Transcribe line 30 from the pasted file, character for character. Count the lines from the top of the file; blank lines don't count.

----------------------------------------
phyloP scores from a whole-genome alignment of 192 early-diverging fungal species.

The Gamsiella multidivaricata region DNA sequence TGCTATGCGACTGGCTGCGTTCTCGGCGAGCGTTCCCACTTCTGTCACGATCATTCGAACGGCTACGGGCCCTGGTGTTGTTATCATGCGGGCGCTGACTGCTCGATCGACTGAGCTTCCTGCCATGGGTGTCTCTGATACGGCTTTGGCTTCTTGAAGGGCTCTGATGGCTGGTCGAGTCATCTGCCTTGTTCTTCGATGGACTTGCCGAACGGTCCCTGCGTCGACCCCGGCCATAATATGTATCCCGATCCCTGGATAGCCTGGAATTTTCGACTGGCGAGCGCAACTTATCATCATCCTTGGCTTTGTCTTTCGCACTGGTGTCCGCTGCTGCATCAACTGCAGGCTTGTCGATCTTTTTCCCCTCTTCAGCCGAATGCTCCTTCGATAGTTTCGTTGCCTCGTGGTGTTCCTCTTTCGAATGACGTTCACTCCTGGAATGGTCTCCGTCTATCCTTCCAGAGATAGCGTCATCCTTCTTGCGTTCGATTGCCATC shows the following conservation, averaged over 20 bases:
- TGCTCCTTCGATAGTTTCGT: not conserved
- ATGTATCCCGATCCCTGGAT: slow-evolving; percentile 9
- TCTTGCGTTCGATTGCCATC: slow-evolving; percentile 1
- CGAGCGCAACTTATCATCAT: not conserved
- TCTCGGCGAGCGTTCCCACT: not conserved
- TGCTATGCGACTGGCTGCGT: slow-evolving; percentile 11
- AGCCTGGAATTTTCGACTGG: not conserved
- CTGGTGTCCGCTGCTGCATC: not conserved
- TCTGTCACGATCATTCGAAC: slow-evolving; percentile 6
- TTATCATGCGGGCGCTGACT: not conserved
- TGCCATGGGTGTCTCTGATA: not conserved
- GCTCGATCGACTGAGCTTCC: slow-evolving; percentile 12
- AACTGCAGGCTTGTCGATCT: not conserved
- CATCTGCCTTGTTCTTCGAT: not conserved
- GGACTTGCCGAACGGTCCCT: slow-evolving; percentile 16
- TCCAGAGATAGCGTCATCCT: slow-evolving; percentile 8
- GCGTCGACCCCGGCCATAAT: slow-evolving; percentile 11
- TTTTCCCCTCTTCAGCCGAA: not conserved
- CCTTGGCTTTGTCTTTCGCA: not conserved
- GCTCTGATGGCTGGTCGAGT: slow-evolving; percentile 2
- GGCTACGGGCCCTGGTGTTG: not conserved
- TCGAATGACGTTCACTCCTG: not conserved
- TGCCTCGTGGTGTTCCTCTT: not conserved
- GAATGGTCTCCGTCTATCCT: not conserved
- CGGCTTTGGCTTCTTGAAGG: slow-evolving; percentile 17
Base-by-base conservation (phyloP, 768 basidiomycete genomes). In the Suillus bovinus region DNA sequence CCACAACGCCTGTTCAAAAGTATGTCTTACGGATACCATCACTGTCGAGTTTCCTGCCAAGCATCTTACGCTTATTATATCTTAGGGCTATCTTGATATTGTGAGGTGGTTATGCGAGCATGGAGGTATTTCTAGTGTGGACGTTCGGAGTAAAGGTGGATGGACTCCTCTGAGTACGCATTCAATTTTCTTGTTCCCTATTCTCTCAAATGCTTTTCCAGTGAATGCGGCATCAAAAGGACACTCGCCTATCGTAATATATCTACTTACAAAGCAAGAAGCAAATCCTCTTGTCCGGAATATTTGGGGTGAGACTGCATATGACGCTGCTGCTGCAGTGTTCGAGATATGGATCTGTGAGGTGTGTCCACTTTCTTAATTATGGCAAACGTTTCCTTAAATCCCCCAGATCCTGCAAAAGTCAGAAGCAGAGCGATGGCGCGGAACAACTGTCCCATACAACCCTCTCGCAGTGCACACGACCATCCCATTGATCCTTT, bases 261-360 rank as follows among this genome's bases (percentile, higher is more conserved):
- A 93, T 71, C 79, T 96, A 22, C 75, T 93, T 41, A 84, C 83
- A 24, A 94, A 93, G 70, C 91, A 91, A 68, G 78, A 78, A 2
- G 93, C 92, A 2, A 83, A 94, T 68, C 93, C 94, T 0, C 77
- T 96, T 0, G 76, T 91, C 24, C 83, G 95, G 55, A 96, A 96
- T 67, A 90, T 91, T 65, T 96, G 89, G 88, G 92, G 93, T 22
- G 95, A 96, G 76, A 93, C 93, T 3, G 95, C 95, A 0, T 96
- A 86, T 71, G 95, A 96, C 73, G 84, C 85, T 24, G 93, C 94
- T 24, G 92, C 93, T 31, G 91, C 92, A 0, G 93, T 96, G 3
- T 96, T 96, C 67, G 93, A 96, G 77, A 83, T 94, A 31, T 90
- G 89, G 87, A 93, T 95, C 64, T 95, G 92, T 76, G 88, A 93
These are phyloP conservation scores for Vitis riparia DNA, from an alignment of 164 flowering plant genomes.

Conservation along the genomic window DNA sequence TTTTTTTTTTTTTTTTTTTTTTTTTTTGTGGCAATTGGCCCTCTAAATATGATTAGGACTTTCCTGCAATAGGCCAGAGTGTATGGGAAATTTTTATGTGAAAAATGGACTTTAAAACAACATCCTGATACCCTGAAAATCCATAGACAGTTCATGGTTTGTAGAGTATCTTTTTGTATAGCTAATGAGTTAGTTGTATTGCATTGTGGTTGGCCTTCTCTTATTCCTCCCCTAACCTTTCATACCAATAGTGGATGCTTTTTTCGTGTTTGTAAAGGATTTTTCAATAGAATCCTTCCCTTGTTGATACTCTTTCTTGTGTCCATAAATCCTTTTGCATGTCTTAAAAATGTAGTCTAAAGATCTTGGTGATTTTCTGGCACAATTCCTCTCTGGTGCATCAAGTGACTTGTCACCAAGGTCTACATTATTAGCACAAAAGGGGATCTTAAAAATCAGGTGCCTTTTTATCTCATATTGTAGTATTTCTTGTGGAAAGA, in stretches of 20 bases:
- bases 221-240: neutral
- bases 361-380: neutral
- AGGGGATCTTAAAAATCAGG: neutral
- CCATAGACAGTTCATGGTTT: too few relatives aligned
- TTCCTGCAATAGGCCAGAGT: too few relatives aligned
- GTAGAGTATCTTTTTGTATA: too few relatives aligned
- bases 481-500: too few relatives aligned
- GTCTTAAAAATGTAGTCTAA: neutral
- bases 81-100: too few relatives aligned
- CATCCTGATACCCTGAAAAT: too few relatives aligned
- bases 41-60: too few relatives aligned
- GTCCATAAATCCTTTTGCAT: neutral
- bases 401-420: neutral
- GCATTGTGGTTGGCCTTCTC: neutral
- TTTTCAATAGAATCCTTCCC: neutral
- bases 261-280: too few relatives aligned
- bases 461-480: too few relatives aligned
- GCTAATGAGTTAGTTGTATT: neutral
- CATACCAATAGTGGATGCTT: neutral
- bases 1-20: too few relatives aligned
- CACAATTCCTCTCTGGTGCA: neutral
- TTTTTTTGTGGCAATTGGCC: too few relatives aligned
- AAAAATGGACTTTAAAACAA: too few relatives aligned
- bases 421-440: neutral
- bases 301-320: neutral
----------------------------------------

- A 24, A 94, A 93, G 70, C 91, A 91, A 68, G 78, A 78, A 2